TIP of the day: from the blogs: Confessional Bible Study and Logos

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MJ. Smith | Forum Activity | Posted: Wed, Jan 13 2016 3:52 PM

I'll get to Logos in a minute but first a little background.

from What Is “Confessional” Interpretation of the Bible? by Michael Marlowe

"CONFESSIONAL INTERPRETATION is my term for the method of interpretation that takes as its starting point a confession of faith. A confession of faith may be simple or elaborate, personal or communal. Ideally, it should consist of a coherent summary of the main points of biblical theology and Christian duties — things which are to be believed and things which are to be done by Christians under the authority of God's word. Summaries like this can be very useful in the interpretation of the Bible because they help us to bear in mind the overall framework of biblical theology while interpreting any given part of the Bible.

. . .

A word should be said here about Christians who want to reject all use of creeds and confessions, on the notion that they have "no creed but the Bible." Against this attitude, I think that A.A. Hodge gives a very convincing reply:

Men must interpret to the best of their ability each particular part of Scripture separately, and then combine all that the Scriptures teach upon every subject into a consistent whole, and then adjust their teachings upon different subjects in mutual consistency as parts of a harmonious system. Every student of the Bible must do this, and all make it obvious that they do it by the terms they use in their prayers and religious discourse, whether they admit or deny the propriety of human creeds and confessions. If they refuse the assistance afforded by the statements of doctrine slowly elaborated and defined by the Church, they must make out their own creed by their own unaided wisdom. The real question is not, as often pretended, between the word of God and the creed of man, but between the tried and proved faith of the collective body of God's people, and the private judgment and the unassisted wisdom of the repudiator of creeds."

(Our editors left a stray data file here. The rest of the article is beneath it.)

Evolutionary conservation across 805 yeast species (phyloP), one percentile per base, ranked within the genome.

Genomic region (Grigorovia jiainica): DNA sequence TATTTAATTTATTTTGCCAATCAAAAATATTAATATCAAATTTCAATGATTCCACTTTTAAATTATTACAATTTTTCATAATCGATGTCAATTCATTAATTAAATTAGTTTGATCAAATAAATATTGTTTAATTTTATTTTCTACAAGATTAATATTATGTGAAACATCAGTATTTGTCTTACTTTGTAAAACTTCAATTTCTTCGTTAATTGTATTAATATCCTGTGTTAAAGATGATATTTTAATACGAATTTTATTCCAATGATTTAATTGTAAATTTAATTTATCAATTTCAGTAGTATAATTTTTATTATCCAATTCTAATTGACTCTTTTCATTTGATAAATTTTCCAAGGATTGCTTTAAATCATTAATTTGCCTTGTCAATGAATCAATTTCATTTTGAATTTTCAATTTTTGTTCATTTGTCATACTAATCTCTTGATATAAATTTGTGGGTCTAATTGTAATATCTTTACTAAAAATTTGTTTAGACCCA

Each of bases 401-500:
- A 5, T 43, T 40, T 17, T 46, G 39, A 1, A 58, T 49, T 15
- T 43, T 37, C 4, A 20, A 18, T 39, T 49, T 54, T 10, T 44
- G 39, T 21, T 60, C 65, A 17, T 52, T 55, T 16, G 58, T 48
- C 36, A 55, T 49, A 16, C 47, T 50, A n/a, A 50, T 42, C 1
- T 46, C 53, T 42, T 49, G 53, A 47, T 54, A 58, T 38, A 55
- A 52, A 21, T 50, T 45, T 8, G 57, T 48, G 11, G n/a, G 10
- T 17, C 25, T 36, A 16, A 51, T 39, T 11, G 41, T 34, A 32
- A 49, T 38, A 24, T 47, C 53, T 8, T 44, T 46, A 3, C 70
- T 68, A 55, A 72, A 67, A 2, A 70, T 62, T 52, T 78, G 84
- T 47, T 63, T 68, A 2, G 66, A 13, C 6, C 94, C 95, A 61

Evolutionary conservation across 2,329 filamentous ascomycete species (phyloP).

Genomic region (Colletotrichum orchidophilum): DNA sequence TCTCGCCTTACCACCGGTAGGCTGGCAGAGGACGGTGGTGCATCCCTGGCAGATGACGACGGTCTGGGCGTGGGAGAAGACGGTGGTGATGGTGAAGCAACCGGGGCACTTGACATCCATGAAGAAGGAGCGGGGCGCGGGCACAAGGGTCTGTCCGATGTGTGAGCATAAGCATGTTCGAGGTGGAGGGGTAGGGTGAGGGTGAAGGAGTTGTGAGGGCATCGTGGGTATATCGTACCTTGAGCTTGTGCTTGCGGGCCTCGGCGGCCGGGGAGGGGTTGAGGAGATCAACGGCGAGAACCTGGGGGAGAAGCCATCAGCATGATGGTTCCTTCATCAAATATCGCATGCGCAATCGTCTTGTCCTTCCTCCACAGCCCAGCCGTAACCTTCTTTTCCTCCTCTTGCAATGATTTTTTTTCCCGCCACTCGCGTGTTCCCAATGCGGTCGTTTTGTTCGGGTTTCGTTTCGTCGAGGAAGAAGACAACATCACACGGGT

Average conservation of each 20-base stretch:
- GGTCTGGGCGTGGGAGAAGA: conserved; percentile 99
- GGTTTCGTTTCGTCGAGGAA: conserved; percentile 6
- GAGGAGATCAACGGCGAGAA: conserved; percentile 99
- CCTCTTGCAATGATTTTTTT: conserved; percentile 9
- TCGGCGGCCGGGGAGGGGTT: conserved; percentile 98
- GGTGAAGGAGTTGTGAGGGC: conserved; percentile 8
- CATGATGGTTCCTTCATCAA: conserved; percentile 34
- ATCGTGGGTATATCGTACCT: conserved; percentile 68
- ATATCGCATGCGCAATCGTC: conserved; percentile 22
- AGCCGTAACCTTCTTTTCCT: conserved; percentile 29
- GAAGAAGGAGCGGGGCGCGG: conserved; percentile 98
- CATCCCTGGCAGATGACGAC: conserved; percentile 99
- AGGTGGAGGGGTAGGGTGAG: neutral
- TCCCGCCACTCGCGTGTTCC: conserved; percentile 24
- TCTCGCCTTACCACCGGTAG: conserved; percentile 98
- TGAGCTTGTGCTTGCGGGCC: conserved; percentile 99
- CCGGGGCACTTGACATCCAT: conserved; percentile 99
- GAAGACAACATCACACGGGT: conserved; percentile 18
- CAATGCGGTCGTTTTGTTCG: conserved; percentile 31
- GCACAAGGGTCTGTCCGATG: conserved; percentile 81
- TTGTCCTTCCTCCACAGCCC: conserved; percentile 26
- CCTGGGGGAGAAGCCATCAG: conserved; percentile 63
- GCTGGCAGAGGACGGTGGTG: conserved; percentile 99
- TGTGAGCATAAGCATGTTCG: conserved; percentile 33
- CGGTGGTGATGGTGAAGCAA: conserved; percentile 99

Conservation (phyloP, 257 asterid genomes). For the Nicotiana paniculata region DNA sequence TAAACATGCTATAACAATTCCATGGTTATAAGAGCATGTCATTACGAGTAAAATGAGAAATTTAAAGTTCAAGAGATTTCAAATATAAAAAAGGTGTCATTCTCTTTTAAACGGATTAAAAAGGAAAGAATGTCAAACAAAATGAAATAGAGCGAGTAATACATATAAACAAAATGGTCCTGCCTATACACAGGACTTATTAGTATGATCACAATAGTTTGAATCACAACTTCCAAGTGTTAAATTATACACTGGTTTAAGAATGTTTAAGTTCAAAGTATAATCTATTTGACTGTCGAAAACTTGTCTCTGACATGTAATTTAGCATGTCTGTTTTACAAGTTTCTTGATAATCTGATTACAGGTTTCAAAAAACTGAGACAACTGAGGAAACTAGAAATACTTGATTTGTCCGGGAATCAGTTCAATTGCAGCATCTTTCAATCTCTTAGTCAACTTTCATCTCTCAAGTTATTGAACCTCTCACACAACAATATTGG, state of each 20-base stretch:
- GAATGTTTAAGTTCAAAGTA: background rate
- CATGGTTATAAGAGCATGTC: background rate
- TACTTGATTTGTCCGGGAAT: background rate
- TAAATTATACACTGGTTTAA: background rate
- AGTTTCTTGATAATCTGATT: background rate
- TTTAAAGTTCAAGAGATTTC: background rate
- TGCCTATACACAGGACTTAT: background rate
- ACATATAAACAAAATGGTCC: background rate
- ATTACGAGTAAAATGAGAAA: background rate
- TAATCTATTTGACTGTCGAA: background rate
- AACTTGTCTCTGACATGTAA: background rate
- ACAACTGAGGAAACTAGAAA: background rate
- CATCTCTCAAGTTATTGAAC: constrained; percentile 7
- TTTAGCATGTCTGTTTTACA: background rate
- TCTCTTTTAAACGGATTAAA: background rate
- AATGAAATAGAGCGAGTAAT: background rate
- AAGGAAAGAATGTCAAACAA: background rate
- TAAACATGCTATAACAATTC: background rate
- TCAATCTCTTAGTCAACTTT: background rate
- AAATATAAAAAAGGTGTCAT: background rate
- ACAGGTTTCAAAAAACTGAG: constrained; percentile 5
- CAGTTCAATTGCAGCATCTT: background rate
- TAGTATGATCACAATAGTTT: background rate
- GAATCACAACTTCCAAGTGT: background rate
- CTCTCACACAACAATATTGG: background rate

From Opening the Book of Faith: Lutheran Insights for Bible Study by Diane L. Jacobson and Stanley N. Olson

1. Logos recently gained a new section in the Passage Guide - Confessional Documents. Like Systematic Theologies, it is classified in two dimensions - denomination/theological stream and theological category. Note that the resourced included are not just the confessional documents but also commentaries, sermons and aids based on the confessional documents.

2. The Heidelberg catechism is unusual in that it is designed for reading and preaching over a 52 week period. This makes it an obvious choice for a Reading plan template including the Bible Lesson and the Catechism.

3. You can link the Catechism to its commentaries that have an index of "The Heidelberg Catechism".

4. From the right click menu you can find other resources keyed to the Catechism to open or you can use the more comprehensive Parallel Resources icon.

5. One can do searches within a particular Q-A unit:

6. You can run the Latin, Old German, Modern German and English in parallel through a multi-resource panel.

7. What to do with all this power at your fingertips? You may use it to implement the ideas presented as background, use it to compare how different traditions interpret a given passage, or use it as a basis for informed apologetics.

See SUGGESTION: Next logical step: Using Confessional Documents

Orthodox Bishop Hilarion Alfeyev: "To be a theologian means to have experience of a personal encounter with God through prayer and worship."

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